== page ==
How do you write a fishing report when the fishing is this amazing and consistent? Anything I say just sounds repetitive and there are only so many amazing days you can put into words. But one thing is for sure, I will look back on the winter of 2019 and remember it as the year the kings came to hunt in Sydney Harbour. But now, it’s spring already!
Its been so difficult to target anything else. As a sport fish the mighty kingfish really holds it own amongst the world trophy catches. Hard pulling, mean and tough. With enough habitat variation and hunting styles to keep you guessing year round. They can be caught on just about every fishing technique. And can punish even the best fishos on their best day – and reward the novice the next.
I’ve spent many cold winter on and in the waters of Sydney harbour often for very little result. The expectation was always that when summer comes things will get better. But what about this year? How does it get any better? As a fisherman who has just experiences a once in a lifetime fishery, where do we go from here. It feels ridiculous to write but words fail to describe the memories of the last 3 months.
If your struggling to catch kingfish right now pay attention, you don’t need the best gear and technique. On bait, use a pilchard tail on a 4/0 fine gauge circle hook. 20-30 lb fluorocarbon leader about 1.5 m along from a swivel and a 10 gram sinker on the other side. Drop it to the bottom, then wind up a meter or two depending on the depth. Place your rod in a rod holder and wait for it bend. A quick note on the beauty of circle hooks is the fish will nearly always hook themselves better than you can. And best off all they hook in the side of the mouth for a more successful release. It’s so simple and it really works.
I had a visit from Flyboat co-owner Steve Dunn and fly fishing legend Phil Weigall last week. Amazing two days with plenty of action when it heated up.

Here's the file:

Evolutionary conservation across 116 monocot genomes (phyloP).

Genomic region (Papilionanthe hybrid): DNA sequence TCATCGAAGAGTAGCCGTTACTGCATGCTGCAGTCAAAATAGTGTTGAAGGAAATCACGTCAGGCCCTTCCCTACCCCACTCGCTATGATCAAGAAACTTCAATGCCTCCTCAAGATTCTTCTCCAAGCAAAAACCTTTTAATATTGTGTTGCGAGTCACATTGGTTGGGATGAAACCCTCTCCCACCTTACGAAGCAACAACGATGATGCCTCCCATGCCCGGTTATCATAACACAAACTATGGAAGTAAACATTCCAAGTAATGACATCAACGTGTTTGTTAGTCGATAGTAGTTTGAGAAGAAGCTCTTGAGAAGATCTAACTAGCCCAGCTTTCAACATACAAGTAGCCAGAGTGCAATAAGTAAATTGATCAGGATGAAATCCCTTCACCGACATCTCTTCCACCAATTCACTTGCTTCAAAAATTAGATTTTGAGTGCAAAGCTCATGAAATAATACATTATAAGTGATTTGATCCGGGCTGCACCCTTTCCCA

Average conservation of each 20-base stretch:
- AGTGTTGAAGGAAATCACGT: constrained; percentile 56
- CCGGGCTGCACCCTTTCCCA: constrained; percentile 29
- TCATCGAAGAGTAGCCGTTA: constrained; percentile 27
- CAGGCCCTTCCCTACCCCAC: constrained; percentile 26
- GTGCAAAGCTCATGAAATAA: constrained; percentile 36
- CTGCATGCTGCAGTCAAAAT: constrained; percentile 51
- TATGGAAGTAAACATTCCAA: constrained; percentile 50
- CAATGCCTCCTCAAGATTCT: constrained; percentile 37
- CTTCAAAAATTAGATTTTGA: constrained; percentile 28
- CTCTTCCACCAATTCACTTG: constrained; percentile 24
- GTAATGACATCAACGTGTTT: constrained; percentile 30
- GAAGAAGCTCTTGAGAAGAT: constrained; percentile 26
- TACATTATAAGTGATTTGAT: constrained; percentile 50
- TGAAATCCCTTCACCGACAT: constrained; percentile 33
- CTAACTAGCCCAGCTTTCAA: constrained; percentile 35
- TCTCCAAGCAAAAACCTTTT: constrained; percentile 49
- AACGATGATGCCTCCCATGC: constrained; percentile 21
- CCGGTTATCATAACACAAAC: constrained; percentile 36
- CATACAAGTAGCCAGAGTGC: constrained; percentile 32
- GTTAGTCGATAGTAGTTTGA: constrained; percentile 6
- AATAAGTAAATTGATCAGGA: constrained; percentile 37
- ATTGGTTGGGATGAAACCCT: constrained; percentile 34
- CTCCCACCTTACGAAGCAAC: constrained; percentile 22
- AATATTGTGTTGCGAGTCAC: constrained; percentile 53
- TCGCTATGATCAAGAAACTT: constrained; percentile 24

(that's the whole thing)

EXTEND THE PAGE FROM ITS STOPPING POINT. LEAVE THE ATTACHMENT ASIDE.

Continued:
It was all on fly…. heavy sinking lines 300 or 400 grain – whatever your rod can handle, because the faster that fly gets down the longer you are in the strike zone and the more fish you will catch. Fly choice was anything from large clousers to bulky bait patterns. Lots of debate about leaders but I prefer to fish max 30 lb fluorocarbon leader about 9-12 foot long. You can fish heavier but there will be days when you will get less attention and I’d rather break a leader than a fly line.
It’s often not the 20 lb they’re actually physically breaking, or even the knots, they’re actually rubbing against either the bottom or structure which just wears it down – the broken leader comes up virtually shredded for he first foot or so that you get you back. If you do want to fish a heavier leader – for abrasion resistance purposes – you can use a short lighter section from the fly line to main leader, so that can break before your fly line does if you get snagged – or maybe try a braid tippet. Remember most fly lines are rated about 40-50 lb (give or take a nick or two).
We all need to be aware – as users of this amazing natural resource – that we have a responsibility to protect and nurture it. How that’s done is up to the fishing and wider community, but we are all in this together. Let’s not be afraid of open and frank discussion on and off the water. Most off all let’s continue to make Sydney Harbour a world class fishery for everyone – and that means not killing everything, and letting some of the big ones go.
Now for a fishing report…..
Kingfish are everywhere right now….. Salmon are coming in closer to the heads everyday. There are some nice bream against the shore on the flooding high tide. And there’s plenty of surface action in front of Sydney’s number one harbour icons.
The other big hitter at the moment are Mumma flathead sitting on the sandy drop offs of the upper estuary. They can be a hoot at this time of the year. Anything from pilchard sitting on the bottom or lightly drifted – or a live poddy mullet will catch. But it’s undeniable you can cover a lot more water with fly, lure, or soft plastic. Whatever style you go for I like to keep in mind that any fish in range will spot or sense the lure as soon as it makes a splash after the cast. With this in mind learn how your lure drops, moves and rises, and visualise your retrieve.
So, up for a bit of charter boat fun? Call me (Stephen):0422 709 139 or email: email@example.com
Low tides in the middle of the day for the rest of the week which means afternoon flood tides
Willy weather says it all. It’ll be fine and sunny for the next week of spring, with maybe a spot of rain on Sunday.